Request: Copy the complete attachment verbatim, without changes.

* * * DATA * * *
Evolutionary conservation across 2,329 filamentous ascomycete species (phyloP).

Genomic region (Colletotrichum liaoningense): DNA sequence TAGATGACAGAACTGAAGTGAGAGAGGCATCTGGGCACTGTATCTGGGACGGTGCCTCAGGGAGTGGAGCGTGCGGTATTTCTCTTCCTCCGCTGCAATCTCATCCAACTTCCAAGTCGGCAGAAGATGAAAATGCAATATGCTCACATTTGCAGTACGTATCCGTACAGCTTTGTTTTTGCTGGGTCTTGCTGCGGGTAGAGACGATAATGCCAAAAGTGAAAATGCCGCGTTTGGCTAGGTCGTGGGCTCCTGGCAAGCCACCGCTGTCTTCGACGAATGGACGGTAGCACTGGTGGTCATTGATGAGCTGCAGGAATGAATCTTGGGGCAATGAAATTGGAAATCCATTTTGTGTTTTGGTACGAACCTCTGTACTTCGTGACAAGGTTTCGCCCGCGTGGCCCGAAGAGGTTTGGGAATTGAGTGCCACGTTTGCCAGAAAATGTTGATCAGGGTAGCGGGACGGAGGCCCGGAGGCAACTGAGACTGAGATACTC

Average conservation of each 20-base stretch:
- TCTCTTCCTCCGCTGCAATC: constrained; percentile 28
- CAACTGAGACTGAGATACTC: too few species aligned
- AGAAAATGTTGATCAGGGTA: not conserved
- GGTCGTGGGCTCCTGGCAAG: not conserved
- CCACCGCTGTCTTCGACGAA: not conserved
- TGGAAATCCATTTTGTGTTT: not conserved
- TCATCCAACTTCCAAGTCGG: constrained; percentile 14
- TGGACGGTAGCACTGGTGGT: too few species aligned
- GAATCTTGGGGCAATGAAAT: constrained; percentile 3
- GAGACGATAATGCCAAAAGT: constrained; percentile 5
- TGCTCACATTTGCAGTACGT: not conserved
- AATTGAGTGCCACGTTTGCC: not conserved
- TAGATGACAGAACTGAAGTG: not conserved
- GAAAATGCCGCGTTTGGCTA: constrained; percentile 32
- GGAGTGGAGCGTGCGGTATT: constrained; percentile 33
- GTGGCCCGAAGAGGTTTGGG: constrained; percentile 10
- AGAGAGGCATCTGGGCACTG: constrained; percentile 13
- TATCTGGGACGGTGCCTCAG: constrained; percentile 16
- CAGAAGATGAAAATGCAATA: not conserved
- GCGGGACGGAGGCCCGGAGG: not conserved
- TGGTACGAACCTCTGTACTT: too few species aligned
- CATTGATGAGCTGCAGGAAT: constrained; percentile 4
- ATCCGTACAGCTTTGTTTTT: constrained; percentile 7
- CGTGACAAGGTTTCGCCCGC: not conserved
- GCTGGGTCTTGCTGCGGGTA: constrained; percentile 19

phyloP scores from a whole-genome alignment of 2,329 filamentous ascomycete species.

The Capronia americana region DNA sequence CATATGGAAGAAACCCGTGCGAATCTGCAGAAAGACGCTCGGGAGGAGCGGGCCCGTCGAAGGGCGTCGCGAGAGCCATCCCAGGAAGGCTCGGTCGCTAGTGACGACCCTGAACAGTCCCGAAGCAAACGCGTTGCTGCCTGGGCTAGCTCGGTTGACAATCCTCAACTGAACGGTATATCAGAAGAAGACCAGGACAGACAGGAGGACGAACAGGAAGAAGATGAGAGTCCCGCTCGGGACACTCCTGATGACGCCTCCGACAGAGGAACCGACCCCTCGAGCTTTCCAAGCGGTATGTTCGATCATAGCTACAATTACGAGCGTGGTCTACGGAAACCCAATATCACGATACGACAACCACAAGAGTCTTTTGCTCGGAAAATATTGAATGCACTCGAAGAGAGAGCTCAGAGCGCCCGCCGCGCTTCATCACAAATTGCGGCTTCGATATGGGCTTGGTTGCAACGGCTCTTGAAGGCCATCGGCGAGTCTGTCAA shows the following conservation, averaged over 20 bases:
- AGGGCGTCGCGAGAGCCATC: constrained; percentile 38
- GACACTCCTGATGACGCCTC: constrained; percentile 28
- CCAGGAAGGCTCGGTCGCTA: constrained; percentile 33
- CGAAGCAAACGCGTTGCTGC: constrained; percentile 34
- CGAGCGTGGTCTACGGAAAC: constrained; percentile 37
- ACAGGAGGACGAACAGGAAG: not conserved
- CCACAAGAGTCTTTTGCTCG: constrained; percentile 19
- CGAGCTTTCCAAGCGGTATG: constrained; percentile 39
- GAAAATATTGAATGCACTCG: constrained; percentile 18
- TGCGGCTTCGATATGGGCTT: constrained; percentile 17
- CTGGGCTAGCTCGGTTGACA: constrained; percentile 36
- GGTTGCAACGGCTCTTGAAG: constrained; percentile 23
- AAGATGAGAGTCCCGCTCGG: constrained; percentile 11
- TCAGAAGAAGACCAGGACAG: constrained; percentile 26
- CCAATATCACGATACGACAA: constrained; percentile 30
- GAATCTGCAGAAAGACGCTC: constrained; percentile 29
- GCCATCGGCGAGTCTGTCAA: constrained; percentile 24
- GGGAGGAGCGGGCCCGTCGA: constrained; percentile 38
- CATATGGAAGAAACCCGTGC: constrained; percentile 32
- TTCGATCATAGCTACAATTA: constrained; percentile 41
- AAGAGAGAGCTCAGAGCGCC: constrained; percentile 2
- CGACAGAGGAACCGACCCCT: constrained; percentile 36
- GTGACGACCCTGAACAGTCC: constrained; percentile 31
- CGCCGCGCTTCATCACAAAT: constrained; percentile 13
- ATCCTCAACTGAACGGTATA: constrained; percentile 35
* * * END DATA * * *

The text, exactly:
Evolutionary conservation across 2,329 filamentous ascomycete species (phyloP).

Genomic region (Colletotrichum liaoningense): DNA sequence TAGATGACAGAACTGAAGTGAGAGAGGCATCTGGGCACTGTATCTGGGACGGTGCCTCAGGGAGTGGAGCGTGCGGTATTTCTCTTCCTCCGCTGCAATCTCATCCAACTTCCAAGTCGGCAGAAGATGAAAATGCAATATGCTCACATTTGCAGTACGTATCCGTACAGCTTTGTTTTTGCTGGGTCTTGCTGCGGGTAGAGACGATAATGCCAAAAGTGAAAATGCCGCGTTTGGCTAGGTCGTGGGCTCCTGGCAAGCCACCGCTGTCTTCGACGAATGGACGGTAGCACTGGTGGTCATTGATGAGCTGCAGGAATGAATCTTGGGGCAATGAAATTGGAAATCCATTTTGTGTTTTGGTACGAACCTCTGTACTTCGTGACAAGGTTTCGCCCGCGTGGCCCGAAGAGGTTTGGGAATTGAGTGCCACGTTTGCCAGAAAATGTTGATCAGGGTAGCGGGACGGAGGCCCGGAGGCAACTGAGACTGAGATACTC

Average conservation of each 20-base stretch:
- TCTCTTCCTCCGCTGCAATC: constrained; percentile 28
- CAACTGAGACTGAGATACTC: too few species aligned
- AGAAAATGTTGATCAGGGTA: not conserved
- GGTCGTGGGCTCCTGGCAAG: not conserved
- CCACCGCTGTCTTCGACGAA: not conserved
- TGGAAATCCATTTTGTGTTT: not conserved
- TCATCCAACTTCCAAGTCGG: constrained; percentile 14
- TGGACGGTAGCACTGGTGGT: too few species aligned
- GAATCTTGGGGCAATGAAAT: constrained; percentile 3
- GAGACGATAATGCCAAAAGT: constrained; percentile 5
- TGCTCACATTTGCAGTACGT: not conserved
- AATTGAGTGCCACGTTTGCC: not conserved
- TAGATGACAGAACTGAAGTG: not conserved
- GAAAATGCCGCGTTTGGCTA: constrained; percentile 32
- GGAGTGGAGCGTGCGGTATT: constrained; percentile 33
- GTGGCCCGAAGAGGTTTGGG: constrained; percentile 10
- AGAGAGGCATCTGGGCACTG: constrained; percentile 13
- TATCTGGGACGGTGCCTCAG: constrained; percentile 16
- CAGAAGATGAAAATGCAATA: not conserved
- GCGGGACGGAGGCCCGGAGG: not conserved
- TGGTACGAACCTCTGTACTT: too few species aligned
- CATTGATGAGCTGCAGGAAT: constrained; percentile 4
- ATCCGTACAGCTTTGTTTTT: constrained; percentile 7
- CGTGACAAGGTTTCGCCCGC: not conserved
- GCTGGGTCTTGCTGCGGGTA: constrained; percentile 19

phyloP scores from a whole-genome alignment of 2,329 filamentous ascomycete species.

The Capronia americana region DNA sequence CATATGGAAGAAACCCGTGCGAATCTGCAGAAAGACGCTCGGGAGGAGCGGGCCCGTCGAAGGGCGTCGCGAGAGCCATCCCAGGAAGGCTCGGTCGCTAGTGACGACCCTGAACAGTCCCGAAGCAAACGCGTTGCTGCCTGGGCTAGCTCGGTTGACAATCCTCAACTGAACGGTATATCAGAAGAAGACCAGGACAGACAGGAGGACGAACAGGAAGAAGATGAGAGTCCCGCTCGGGACACTCCTGATGACGCCTCCGACAGAGGAACCGACCCCTCGAGCTTTCCAAGCGGTATGTTCGATCATAGCTACAATTACGAGCGTGGTCTACGGAAACCCAATATCACGATACGACAACCACAAGAGTCTTTTGCTCGGAAAATATTGAATGCACTCGAAGAGAGAGCTCAGAGCGCCCGCCGCGCTTCATCACAAATTGCGGCTTCGATATGGGCTTGGTTGCAACGGCTCTTGAAGGCCATCGGCGAGTCTGTCAA shows the following conservation, averaged over 20 bases:
- AGGGCGTCGCGAGAGCCATC: constrained; percentile 38
- GACACTCCTGATGACGCCTC: constrained; percentile 28
- CCAGGAAGGCTCGGTCGCTA: constrained; percentile 33
- CGAAGCAAACGCGTTGCTGC: constrained; percentile 34
- CGAGCGTGGTCTACGGAAAC: constrained; percentile 37
- ACAGGAGGACGAACAGGAAG: not conserved
- CCACAAGAGTCTTTTGCTCG: constrained; percentile 19
- CGAGCTTTCCAAGCGGTATG: constrained; percentile 39
- GAAAATATTGAATGCACTCG: constrained; percentile 18
- TGCGGCTTCGATATGGGCTT: constrained; percentile 17
- CTGGGCTAGCTCGGTTGACA: constrained; percentile 36
- GGTTGCAACGGCTCTTGAAG: constrained; percentile 23
- AAGATGAGAGTCCCGCTCGG: constrained; percentile 11
- TCAGAAGAAGACCAGGACAG: constrained; percentile 26
- CCAATATCACGATACGACAA: constrained; percentile 30
- GAATCTGCAGAAAGACGCTC: constrained; percentile 29
- GCCATCGGCGAGTCTGTCAA: constrained; percentile 24
- GGGAGGAGCGGGCCCGTCGA: constrained; percentile 38
- CATATGGAAGAAACCCGTGC: constrained; percentile 32
- TTCGATCATAGCTACAATTA: constrained; percentile 41
- AAGAGAGAGCTCAGAGCGCC: constrained; percentile 2
- CGACAGAGGAACCGACCCCT: constrained; percentile 36
- GTGACGACCCTGAACAGTCC: constrained; percentile 31
- CGCCGCGCTTCATCACAAAT: constrained; percentile 13
- ATCCTCAACTGAACGGTATA: constrained; percentile 35